Yes, there are hiking trails from the lower towns that make it all the way up through the national park, I’ve seen some on Wikiloc (a great app to download for hikes over here and probably elsewhere) and the official website of the National Park of Vesuvio also has some information on the trails they’ve developed over the past decade. However, I have a few warnings: I’ve read the average time to hike the entire thing is about seven hours, and I’d make that longer because of the heat, volcanic rock, and lack of shade at the summit. Also – though there isn’t any indication on the website, I know for a fact that at least some of the paths are currently closed down because of the arson fires that completely destroyed much of the park in 2017. Overall, unless you’re a really experienced hiker that can speak Italian, I’d say don’t try it from the bottom.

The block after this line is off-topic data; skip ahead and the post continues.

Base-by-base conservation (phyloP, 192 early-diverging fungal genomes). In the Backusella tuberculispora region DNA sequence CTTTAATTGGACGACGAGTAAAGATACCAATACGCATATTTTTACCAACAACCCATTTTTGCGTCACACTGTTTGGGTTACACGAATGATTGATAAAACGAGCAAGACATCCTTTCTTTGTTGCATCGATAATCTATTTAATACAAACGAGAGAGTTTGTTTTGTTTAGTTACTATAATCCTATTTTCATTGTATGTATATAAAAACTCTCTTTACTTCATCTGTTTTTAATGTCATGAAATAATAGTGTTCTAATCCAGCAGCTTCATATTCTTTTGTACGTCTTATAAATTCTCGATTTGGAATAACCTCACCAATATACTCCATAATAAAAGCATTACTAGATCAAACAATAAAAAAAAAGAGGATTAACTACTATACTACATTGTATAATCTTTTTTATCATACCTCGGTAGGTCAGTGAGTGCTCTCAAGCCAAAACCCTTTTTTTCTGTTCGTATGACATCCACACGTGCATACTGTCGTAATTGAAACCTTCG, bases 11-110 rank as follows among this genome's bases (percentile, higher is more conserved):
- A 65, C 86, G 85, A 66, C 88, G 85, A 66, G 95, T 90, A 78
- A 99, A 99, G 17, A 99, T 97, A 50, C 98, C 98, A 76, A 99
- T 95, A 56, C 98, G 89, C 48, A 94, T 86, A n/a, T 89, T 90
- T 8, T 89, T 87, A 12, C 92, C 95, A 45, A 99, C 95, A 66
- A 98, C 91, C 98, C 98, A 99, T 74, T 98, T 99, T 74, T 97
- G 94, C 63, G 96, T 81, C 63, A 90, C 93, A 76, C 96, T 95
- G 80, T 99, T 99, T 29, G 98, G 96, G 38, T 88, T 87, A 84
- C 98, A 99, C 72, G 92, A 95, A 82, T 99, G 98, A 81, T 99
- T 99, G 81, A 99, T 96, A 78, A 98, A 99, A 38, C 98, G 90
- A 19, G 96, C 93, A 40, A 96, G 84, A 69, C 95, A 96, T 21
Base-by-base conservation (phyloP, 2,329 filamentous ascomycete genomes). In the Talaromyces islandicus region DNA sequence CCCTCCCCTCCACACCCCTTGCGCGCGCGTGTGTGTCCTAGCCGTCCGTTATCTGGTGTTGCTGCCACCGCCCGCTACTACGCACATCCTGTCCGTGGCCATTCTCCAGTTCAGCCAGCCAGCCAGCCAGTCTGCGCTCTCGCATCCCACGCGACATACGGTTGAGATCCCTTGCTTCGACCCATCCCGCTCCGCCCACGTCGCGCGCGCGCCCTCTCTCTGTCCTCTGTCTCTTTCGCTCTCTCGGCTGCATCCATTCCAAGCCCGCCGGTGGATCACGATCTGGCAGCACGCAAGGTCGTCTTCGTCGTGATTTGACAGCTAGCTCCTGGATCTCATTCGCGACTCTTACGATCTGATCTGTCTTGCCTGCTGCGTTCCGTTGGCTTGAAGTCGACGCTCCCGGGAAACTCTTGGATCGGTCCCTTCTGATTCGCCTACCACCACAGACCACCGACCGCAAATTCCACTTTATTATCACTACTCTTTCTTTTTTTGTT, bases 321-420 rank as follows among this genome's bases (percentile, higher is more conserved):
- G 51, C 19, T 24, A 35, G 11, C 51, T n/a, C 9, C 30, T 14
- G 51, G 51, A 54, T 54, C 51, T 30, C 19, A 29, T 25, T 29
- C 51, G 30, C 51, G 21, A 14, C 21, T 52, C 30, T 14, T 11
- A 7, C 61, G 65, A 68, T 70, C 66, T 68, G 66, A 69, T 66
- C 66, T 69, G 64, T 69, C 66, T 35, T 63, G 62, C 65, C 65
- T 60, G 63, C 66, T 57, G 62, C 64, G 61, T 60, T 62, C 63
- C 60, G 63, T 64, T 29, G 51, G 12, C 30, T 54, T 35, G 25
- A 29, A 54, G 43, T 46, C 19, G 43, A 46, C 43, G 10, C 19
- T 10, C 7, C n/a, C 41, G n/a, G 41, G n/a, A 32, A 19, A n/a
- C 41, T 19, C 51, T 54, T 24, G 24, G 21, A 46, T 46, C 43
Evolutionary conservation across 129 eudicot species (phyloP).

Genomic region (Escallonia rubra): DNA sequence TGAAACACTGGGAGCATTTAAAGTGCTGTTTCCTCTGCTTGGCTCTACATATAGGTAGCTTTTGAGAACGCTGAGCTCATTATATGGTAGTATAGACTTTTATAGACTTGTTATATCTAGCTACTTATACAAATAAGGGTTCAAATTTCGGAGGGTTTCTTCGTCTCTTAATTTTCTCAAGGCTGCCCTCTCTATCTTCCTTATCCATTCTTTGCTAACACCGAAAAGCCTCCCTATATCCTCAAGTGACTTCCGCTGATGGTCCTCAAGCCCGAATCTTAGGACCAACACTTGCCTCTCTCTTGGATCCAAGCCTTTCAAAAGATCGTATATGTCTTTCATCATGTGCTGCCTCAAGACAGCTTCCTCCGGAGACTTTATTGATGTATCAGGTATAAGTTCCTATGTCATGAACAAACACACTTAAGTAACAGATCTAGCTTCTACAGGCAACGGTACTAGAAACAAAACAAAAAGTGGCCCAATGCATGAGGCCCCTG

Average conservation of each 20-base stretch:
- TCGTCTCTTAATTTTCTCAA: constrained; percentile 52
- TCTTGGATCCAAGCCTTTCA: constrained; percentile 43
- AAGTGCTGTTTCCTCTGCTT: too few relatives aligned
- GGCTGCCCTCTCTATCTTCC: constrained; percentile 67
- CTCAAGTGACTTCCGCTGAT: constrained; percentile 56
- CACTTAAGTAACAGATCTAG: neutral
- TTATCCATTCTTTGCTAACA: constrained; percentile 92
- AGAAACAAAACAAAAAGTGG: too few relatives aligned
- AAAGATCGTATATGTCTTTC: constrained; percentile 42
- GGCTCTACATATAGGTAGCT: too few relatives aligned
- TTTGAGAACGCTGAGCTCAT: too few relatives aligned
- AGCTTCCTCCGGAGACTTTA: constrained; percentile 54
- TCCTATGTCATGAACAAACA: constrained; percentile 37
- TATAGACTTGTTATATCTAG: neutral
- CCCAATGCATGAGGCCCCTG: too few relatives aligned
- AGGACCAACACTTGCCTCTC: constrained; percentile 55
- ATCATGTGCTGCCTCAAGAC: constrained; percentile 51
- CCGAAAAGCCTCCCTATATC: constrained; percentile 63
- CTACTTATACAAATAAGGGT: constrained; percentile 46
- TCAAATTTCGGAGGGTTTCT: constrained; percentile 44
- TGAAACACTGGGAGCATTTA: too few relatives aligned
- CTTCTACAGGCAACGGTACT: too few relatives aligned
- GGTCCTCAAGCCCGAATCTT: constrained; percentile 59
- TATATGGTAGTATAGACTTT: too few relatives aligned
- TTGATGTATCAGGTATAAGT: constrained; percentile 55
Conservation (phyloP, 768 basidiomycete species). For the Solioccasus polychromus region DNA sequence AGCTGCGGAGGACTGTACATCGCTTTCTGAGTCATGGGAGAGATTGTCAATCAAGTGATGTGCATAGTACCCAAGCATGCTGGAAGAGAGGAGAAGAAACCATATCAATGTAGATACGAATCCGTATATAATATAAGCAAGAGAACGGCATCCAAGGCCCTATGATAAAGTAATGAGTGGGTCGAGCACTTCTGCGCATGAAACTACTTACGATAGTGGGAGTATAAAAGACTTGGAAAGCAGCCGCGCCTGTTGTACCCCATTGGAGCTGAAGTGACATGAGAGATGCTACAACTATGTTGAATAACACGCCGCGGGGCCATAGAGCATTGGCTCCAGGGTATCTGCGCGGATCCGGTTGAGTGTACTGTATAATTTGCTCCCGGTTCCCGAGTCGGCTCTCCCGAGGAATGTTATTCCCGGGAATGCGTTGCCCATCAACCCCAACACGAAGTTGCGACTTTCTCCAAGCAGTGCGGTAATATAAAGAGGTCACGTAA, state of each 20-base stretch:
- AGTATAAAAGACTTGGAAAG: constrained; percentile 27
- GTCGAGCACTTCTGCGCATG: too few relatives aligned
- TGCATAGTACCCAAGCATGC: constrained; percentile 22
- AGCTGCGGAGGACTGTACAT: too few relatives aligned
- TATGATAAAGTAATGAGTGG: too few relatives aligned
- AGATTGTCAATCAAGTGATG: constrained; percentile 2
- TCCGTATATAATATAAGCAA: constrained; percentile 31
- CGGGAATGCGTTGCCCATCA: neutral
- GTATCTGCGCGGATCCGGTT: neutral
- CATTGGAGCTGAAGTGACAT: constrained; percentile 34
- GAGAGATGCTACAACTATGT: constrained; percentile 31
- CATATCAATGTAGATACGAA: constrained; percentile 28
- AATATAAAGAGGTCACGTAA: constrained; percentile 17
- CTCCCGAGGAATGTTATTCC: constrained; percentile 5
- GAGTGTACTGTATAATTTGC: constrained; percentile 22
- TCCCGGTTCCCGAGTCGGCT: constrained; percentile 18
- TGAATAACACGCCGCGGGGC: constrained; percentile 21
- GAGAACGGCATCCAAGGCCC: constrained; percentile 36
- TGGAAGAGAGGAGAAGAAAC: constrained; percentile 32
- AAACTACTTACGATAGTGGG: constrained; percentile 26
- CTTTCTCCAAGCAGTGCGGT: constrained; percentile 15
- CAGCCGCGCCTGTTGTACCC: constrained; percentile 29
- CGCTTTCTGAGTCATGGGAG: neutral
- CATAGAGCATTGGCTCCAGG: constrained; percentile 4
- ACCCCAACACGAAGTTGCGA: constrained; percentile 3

Taking a Private Volcano Tour
The easiest way for most tourists to get to the top of the volcano is with a private tour – unless you have your own rental car but we’ll get to that later. I’m not going to link any tours here because I don’t have a particular one I know and trust to recommend (if anyone has tips they want me to add in here, I’ll be happy to!) but I do know that many run from all around the Gulf – Naples, Amalfi Coast, Sorrento, even Capri, and can be anything from a few hours to an entire day long.